Resistin, Glomerular Filtration Rate, and Insulin Resistance
To the Editor:
The recent article by Ellington et al1 showed a significant inverse relationship between circulating resistin levels and estimated glomerular filtration rate (eGFR) in hypertensive adults without cardiovascular disease. This association was independent of markers for insulin resistance and inflammation, suggesting that the association between resistin and eGFR is mediated through processes other than the metabolic or proinflammatory effects of resistin, at least in part. A similar inverse association has also been reported in patients with chronic kidney disease.2,3 It was postulated that the elevated circulating resistin level may result from the reduced renal resistin clearance, and higher plasma resistin was not related to insulin resistance in patients with chronic kidney disease.2,3 In the report by Ellington et al,1 however, the question of whether the plasma level of resistin is related to insulin resistance after adjustment for eGFR was not addressed. In our Japanese community-based, middle-aged-to-elderly subjects (n=323; 68±8 years old) without evident renal disease (serum creatinine: 0.7±0.1 [0.4 to 1.4] mg/dL), we also found a significant and inverse correlation between plasma log resistin and log eGFR (r=−0.313; P<0.001), calculated according to the formula provided from the Japanese Society of Nephrology (175×serum creatinine−1.154×age−0.203×0.741 [×0.742 for women]). In a multiple regression analysis for eGFR, plasma resistin (β=−0.277; P<0.001) was the most powerful determinant in addition to age (β=−0.122; P=0.034), male sex (β=−0.145; P=0.016), and current smoking (β=0.114; P=0.039), independent of markers for insulin resistance (homeostasis model assessment insulin resistance index: β=0.050; P=0.453) and inflammation (high sensitive C-reactive protein: β=−.067; P=0.233). This observation further supports the findings of Ellington et al1 and likely rules out potential ethnic differences. In contrast, plasma resistin was a significant determinant for homeostasis model assessment insulin resistance index (β=0.111; P=0.023) in addition to a number of metabolic parameters, including body mass index (β=0.306; P<0.001), high-density lipoprotein cholesterol (β=−0.189; P=0.001), presence of hypertension (β=0.105; P=0.027), and type 2 diabetes (β=0.303; P<0.001). This association was independent of eGFR (β=0.036; P=0.453). These results indicate that assessments of the clinical implications of resistin level need to take renal function into account. In general populations without chronic kidney diseases, however, plasma resistin reflects insulin resistance status independent of renal function.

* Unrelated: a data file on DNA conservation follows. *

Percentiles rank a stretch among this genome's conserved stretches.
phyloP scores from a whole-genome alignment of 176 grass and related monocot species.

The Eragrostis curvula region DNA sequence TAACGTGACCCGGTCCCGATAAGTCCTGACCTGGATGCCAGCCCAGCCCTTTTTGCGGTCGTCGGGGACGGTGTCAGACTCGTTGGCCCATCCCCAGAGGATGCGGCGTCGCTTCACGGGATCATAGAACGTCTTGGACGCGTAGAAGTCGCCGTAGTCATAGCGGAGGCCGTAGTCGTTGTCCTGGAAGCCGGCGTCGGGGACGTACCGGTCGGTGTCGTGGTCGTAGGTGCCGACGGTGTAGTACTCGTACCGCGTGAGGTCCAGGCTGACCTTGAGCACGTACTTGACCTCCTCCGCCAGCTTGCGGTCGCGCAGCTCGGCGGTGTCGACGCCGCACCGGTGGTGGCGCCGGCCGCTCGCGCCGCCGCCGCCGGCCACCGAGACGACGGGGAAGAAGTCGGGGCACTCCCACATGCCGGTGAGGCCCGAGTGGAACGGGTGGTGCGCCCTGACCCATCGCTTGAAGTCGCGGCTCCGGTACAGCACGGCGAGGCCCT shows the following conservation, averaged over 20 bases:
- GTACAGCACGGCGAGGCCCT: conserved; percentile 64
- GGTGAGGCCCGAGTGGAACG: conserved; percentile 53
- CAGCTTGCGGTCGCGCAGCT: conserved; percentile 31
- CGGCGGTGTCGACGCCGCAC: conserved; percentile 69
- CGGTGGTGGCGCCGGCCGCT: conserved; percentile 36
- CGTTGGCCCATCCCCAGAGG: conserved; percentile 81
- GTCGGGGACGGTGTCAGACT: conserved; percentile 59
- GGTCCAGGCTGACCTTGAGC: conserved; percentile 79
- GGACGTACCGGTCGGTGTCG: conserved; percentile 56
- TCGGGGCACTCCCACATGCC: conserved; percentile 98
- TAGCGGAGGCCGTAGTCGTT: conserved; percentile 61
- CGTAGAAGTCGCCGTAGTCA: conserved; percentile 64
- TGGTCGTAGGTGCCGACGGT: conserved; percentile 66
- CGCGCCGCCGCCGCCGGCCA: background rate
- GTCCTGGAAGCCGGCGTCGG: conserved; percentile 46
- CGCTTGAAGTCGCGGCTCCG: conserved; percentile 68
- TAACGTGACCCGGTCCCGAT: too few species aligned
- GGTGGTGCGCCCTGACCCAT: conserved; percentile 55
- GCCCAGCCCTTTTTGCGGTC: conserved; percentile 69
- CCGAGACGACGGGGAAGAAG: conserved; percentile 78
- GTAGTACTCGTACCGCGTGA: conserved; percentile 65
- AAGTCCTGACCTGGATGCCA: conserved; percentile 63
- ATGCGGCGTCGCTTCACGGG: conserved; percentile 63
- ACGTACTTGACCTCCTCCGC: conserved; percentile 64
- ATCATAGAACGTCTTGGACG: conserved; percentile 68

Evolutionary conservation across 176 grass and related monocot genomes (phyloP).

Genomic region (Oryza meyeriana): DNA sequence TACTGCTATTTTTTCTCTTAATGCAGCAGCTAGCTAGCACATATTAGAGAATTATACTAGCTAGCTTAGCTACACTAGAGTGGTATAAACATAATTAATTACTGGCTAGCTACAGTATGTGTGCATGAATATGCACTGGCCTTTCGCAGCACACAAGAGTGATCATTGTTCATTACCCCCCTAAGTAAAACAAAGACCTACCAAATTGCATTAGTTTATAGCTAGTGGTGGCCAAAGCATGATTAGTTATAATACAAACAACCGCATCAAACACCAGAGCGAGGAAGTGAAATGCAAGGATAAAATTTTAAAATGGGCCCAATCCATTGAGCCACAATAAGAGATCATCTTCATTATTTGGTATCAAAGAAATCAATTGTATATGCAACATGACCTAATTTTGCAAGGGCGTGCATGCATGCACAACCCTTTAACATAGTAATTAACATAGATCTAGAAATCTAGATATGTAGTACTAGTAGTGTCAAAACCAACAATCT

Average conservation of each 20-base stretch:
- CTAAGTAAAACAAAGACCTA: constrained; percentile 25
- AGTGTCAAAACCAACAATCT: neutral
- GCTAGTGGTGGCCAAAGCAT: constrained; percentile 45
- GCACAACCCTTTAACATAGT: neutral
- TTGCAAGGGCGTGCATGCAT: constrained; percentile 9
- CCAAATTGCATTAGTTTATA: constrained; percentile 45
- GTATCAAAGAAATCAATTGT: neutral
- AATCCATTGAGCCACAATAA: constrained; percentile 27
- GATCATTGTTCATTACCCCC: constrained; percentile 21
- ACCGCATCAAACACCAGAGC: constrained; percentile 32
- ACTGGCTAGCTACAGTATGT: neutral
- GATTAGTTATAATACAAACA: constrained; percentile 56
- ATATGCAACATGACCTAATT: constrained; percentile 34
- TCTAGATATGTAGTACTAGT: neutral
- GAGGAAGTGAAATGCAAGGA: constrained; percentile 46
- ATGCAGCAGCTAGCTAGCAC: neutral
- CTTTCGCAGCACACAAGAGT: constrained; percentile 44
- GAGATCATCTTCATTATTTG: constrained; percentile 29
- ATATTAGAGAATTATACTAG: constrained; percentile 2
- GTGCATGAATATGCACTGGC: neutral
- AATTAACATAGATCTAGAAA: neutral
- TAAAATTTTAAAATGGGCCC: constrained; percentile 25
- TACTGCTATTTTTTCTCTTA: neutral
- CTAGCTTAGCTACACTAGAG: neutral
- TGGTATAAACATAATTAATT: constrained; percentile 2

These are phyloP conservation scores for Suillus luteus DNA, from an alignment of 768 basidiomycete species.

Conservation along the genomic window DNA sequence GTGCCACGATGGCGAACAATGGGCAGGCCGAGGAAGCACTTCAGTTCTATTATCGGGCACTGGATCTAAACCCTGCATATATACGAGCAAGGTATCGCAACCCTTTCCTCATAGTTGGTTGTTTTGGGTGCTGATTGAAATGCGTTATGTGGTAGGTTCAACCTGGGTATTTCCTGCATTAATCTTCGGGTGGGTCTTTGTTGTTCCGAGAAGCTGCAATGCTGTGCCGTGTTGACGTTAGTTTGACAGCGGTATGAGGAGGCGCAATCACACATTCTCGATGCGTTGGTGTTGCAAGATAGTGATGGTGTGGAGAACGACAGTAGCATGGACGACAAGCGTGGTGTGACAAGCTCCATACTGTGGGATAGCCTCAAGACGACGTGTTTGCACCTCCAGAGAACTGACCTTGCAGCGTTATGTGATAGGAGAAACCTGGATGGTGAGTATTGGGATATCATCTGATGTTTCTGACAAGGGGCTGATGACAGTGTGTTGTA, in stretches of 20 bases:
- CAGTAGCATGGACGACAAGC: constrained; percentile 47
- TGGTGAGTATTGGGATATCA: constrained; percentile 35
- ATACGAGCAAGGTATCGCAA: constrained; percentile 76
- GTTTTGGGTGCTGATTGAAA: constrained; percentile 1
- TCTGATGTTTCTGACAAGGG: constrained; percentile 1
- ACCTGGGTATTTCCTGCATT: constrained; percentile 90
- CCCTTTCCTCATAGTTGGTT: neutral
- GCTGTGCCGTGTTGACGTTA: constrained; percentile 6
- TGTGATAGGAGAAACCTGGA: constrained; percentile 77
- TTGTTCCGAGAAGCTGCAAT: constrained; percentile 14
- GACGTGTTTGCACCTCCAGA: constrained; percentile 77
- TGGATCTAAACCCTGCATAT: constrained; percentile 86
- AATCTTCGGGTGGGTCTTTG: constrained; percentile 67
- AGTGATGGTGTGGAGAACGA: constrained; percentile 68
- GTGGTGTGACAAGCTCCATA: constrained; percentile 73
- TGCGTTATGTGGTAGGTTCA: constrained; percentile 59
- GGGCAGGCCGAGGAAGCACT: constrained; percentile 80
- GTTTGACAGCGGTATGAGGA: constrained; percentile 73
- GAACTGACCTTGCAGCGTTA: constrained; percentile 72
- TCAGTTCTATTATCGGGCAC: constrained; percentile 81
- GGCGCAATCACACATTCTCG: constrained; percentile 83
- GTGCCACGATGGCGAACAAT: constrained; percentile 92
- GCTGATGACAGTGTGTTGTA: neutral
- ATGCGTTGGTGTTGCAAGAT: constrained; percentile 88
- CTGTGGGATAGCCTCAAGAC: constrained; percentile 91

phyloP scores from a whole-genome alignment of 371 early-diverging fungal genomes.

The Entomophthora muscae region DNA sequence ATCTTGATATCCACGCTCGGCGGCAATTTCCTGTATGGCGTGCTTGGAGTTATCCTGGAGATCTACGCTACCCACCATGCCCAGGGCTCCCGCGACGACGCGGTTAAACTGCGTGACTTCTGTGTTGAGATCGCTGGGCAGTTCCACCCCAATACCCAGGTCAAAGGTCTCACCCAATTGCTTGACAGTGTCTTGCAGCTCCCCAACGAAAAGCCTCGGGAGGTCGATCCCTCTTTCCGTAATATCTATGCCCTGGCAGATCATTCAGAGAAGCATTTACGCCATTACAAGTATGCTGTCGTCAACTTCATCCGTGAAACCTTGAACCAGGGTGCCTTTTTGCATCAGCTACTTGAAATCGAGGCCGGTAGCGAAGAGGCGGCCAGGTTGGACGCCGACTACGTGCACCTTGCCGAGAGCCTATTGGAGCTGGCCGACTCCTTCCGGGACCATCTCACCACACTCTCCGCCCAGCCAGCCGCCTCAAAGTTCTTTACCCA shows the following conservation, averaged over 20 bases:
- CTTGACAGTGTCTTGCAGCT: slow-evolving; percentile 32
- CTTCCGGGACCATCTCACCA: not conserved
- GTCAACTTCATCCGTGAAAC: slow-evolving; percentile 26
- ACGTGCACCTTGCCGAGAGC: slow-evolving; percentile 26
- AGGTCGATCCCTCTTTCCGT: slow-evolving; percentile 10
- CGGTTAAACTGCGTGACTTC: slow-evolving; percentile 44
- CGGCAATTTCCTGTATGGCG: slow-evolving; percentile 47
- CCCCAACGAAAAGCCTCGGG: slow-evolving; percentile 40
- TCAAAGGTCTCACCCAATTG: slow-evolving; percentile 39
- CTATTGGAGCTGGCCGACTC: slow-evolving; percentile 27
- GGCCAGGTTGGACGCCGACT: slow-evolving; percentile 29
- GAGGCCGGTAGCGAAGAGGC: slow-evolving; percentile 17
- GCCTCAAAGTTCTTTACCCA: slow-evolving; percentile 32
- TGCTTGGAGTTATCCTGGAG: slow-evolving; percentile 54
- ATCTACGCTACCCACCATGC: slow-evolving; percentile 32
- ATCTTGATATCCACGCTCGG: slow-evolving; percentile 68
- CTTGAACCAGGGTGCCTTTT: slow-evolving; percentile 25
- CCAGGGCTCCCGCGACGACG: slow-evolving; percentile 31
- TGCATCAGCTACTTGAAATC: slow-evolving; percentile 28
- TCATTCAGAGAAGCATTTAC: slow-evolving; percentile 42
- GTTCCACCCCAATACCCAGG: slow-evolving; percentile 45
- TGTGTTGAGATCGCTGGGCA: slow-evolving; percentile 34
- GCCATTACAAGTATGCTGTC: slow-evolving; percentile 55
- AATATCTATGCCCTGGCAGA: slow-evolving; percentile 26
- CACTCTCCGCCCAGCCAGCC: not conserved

Sources of Funding
This study was supported by a research promotion award of Ehime University.
Ellington AA, Malik AR, Klee GG, Turner ST, Rule AD, Mosley TH Jr, Kullo IJ. Association of plasma resistin with glomerular filtration rate and albuminuria in hypertensive adults. Hypertension. 2007; 50: 708–714.
Axelsson J, Bergsten A, Qureshi AR, Heimburger O, Barany P, Lonnqvist F, Lindholm B, Nordfors L, Alvestrand A, Stenvinkel P. Elevated resistin levels in chronic kidney disease are associated with decreased glomerular filtration rate and inflammation, but not with insulin resistance. Kidney Int. 2006; 69: 596–604.